Well, it’s late Sunday and nobody has died yet (knocking on wood) so my movie from The Other List of the day was The Good, The Bad, The Weird, a Korean Spaghetti Western from director Kim Jee-Woon, perhaps most notorious around these parts for A Tale of Two Sisters and I Saw the Devil.
In 1930s Manchuria (a canny choice for a substitute wild west), there’s a plan involving a double cross for a map to an unknown treasure somewhere in the Gobi Desert. A small-time thief steals the map before the hit man hired to do the job can reach it, and both men are being pursued by a bounty hunter. There’s our three title characters, very much along the lines of The Good, The Bad, and the Ugly. Also looking for the map is a gang of Manchurian bandits and the Japanese Army, as if things weren’t already going boom enough.
It also makes me wonder what the modern action movie would do if Santa Esmerelda had never done their cover of “Don’t Let Me Be Misunderstood”.
The most expensive Korean film ever shot at the time, there is no doubting the production values on display here; from the opening train robbery to a couple of settlements that are destined to go up in explosions and gunfire, the design and execution is top-notch. Kim really gets his money’s worth from his steadicam and various cranes. The camera work is fluid and frequently dizzying, swooping along with the action like a bird of prey.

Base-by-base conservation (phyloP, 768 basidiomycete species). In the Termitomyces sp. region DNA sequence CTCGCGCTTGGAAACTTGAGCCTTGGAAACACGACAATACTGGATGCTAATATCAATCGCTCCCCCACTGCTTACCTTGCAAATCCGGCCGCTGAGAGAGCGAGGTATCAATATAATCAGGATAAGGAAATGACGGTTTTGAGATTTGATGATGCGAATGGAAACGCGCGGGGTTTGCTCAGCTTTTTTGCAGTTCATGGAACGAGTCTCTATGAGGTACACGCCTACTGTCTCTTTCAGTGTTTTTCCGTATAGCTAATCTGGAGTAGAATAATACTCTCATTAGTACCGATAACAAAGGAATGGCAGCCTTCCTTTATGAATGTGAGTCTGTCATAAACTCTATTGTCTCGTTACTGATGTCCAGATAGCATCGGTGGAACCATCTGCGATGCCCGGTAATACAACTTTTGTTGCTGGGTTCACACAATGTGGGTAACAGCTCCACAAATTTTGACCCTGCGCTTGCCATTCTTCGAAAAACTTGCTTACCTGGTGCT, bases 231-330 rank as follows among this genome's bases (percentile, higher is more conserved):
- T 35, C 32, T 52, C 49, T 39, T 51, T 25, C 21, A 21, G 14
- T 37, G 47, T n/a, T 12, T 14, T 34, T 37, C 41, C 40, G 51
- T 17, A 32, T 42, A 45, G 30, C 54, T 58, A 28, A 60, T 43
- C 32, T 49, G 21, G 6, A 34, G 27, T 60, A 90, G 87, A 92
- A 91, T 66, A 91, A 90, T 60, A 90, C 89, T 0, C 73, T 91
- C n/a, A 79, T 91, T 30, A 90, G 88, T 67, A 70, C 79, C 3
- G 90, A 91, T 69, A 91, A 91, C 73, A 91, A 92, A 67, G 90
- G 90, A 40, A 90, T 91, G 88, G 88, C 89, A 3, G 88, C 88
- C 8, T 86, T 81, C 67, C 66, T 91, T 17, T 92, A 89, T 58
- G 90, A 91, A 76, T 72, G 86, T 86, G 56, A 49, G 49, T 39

If there is anything I would criticize, it would be the movie’s length: at a little over two hours, I – remarkably – got tired of things blowing up real good (same thing happened to me with Terminator 2). There are at least two extended scenes that could be scissored without ruining the overall movie, but… that’s not up to me. It’s a bit lengthy, but still quite enjoyable.
As I ponder this, I realize this movie may be the first casualty of my push to watch films of a higher caliber (to use an unfortunate but all too appropriate turn of phrase). Sheer, zestful entertainment like The Good, The Bad, The Weird was the sort of movie I lived for, and to see it done this well should have me turning cartwheels and calling up people to insist they view it. But good as it is, it’s about as deep as a shell casing; I find I want more dimensions from the movies I watch. The Good The etc. is a very good action movie, it aspires to be nothing more than a very good action movie, and that’s admirable.
I’m just greedy.